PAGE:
How To Deal With Difficult People At Work

Every company has them. People who are difficult to work with. Some who just talk and don’t listen. Some who criticise everything they did not have anything to do with. Some who steal credit. Some who undermine others to put themselves in the spotlight. Some who are obnoxious or just plain bullies.

As a colleague, or even the boss, how do you deal with this problem? Because the behaviour of such people can be detrimental to the morale of others in the office and can impact productivity and efficiency. It may even drive good people to leave the company because they couldn’t take it any more.

Ignoring the problem and hoping that it will go away—or that they will go away—is not the answer. You must address the problem. Because chances are it will continue to simmer under the surface and suddenly erupt to cause even more turmoil.

The first thing to do is maintain objectivity and be in control of your emotions. Though it may seem tough, you need to examine yourself. Are you over-reacting? Is there something in your own attitude and behaviour that is causing the person to act this way? If you are honest with yourself, you may find that if not the cause of the behavior you may have done something, perhaps unwittingly to exacerbate the problem. If you can pinpoint what you might have said or done, you are well on the way to dealing with the problem. Exploring what you are experiencing with a trusted friend or colleague should help you get a fresh perspective.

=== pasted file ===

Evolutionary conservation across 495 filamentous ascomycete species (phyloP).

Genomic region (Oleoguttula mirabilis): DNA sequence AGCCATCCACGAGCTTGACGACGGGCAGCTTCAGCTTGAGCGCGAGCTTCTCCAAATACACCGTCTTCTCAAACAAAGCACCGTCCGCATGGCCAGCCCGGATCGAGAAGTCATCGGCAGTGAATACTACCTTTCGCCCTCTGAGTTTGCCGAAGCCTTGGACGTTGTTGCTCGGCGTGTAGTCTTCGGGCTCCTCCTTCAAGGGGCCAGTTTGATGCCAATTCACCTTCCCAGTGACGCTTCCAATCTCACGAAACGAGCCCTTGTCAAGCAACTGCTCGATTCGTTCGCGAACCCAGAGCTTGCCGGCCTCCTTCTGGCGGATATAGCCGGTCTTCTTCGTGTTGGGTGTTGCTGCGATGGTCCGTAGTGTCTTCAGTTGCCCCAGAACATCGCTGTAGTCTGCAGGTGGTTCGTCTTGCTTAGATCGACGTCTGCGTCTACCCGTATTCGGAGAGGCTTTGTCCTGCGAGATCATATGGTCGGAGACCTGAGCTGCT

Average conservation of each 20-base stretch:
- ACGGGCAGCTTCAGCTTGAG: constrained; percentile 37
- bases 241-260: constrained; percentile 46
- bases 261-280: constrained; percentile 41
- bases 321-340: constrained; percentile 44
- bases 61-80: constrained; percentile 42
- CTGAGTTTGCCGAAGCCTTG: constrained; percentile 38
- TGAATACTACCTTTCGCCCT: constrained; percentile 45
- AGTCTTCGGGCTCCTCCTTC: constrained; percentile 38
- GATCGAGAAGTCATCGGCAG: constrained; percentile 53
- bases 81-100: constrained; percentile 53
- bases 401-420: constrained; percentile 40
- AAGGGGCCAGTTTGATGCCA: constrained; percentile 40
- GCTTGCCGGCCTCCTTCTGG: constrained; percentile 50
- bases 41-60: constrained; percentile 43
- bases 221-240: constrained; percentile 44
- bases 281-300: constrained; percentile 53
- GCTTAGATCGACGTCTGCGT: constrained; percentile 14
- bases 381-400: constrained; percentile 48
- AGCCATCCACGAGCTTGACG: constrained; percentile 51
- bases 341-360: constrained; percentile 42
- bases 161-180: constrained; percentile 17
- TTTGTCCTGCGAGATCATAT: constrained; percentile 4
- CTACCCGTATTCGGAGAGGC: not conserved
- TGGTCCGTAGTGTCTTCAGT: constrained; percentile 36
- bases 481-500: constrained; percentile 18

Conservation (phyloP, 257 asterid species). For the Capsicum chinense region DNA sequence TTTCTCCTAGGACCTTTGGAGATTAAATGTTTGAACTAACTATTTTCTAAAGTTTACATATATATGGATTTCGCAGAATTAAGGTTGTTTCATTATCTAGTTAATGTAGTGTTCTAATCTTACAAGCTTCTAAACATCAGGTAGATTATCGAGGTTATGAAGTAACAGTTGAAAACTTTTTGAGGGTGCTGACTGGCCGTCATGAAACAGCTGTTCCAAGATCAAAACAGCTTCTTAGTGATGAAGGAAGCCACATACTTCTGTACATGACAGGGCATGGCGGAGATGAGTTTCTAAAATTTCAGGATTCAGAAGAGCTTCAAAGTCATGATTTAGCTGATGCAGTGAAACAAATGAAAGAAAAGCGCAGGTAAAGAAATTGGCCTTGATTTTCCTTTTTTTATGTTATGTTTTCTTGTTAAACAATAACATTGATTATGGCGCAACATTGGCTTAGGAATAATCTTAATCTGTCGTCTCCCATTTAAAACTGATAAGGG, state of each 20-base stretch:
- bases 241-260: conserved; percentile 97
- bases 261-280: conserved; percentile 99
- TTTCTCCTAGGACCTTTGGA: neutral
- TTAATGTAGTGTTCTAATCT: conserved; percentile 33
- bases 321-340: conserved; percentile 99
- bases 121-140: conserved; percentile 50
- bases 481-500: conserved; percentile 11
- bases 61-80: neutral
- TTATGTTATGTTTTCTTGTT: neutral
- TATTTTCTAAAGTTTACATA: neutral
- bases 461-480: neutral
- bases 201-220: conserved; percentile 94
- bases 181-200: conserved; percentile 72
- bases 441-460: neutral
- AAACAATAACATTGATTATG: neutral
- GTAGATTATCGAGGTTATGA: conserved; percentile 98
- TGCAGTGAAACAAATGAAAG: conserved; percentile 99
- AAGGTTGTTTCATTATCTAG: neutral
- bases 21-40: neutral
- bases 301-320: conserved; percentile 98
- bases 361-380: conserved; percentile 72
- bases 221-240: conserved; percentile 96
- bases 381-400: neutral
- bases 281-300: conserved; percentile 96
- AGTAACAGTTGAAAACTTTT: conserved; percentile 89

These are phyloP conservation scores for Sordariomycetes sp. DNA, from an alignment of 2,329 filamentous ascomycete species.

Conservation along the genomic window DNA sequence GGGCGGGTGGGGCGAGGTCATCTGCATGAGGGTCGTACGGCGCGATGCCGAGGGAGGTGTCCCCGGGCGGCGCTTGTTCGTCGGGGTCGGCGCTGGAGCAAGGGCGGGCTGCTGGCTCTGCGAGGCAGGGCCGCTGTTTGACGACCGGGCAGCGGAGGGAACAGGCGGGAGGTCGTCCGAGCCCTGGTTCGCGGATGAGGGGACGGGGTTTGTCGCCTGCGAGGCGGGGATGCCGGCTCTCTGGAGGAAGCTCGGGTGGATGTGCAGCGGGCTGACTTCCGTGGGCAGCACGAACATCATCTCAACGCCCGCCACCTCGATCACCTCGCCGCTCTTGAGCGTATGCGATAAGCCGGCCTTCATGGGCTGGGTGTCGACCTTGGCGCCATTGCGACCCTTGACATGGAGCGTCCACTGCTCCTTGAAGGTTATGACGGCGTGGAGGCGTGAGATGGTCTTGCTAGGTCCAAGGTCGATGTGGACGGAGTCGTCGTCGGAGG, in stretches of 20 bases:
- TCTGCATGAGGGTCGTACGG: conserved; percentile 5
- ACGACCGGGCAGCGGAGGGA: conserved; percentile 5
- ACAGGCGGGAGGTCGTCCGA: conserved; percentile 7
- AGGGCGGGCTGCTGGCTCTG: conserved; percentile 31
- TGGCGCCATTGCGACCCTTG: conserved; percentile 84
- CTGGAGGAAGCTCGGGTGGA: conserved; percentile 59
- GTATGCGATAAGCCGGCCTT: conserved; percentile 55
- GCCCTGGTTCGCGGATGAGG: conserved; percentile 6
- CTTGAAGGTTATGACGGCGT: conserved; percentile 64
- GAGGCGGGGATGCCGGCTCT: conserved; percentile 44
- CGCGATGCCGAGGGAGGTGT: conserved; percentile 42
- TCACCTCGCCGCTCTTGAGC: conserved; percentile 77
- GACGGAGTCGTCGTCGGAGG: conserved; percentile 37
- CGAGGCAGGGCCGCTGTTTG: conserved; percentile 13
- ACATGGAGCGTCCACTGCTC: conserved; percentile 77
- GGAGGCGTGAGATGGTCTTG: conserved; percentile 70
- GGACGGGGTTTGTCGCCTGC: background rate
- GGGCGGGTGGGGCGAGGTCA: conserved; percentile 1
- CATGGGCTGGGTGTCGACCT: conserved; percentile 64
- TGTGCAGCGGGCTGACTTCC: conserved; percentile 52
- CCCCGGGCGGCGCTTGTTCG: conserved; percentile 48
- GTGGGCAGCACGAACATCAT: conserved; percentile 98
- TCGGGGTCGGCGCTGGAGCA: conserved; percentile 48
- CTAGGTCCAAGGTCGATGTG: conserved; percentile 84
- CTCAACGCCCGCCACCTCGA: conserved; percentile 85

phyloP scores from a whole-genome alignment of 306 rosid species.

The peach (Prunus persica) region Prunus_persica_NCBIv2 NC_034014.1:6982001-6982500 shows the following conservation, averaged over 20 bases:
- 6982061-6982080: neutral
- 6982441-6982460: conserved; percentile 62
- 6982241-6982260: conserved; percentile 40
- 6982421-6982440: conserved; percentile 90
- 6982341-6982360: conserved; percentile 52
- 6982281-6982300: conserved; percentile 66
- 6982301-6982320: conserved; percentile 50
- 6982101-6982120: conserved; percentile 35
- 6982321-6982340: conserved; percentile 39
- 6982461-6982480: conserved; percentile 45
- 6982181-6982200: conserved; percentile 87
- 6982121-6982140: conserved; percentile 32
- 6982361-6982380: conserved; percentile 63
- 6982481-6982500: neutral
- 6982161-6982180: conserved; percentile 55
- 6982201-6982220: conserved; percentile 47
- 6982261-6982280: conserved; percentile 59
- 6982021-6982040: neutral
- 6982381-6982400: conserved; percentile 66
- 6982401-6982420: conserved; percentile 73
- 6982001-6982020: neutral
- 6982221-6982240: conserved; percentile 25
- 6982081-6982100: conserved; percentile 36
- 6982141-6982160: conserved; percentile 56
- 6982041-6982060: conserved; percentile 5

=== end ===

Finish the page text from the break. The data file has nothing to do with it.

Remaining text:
Make a plan about how you will set about dealing with the problem. A private one-on-one conversation may not be an agreeable option, but it often works. Don’t get on the offensive with a list of complaints. It will only put the other person on the defensive and, remember, that he or she can come up with a bigger counter-list. You should avoid a slinging match. Instead, why not charm to disarm? Try to get to the root of the problem—what is making the person behave this way—and come up with some positive and supportive suggestions. Never have this encounter in public; it will do more harm than good.

Remember, bullies are actually cowards. Don’t feel intimidated or cowed down by the bully in your midst. Instead, calmly list the facts that are troubling. Be careful about not raising your voice—he or she will only outshout you. Become the peace-maker, create a sense of harmony.

When the ‘difficult’ person realises that you are not there to accuse but actually to help, you may see a change in behaviour. Suggest ways in which you can help. A class bully being given responsibility often changes dramatically. You could find ways to give him or her more responsibility in a project. Be sure to give the person credit if deserved . The qualities that enabled the person to get the job in the first place are still there. Make it your mission to bring out those capabilities and make sure the management gets to know the positive results that have accrued from the person’s hard work and leadership. Ask other colleagues to do likewise. Sending out positive vibes will go a long way to making the ‘difficult’ person a good team player.

In the end, it might just be that the person has been made to feel, deliberately or otherwise, socially snubbed and reacts by behaving in an obnoxious way. Invite him or her to the next lunch you have with your office friends. You’ll be surprised to find the ‘foe’ becoming a ‘friend’ and an asset rather than a liability to the company.

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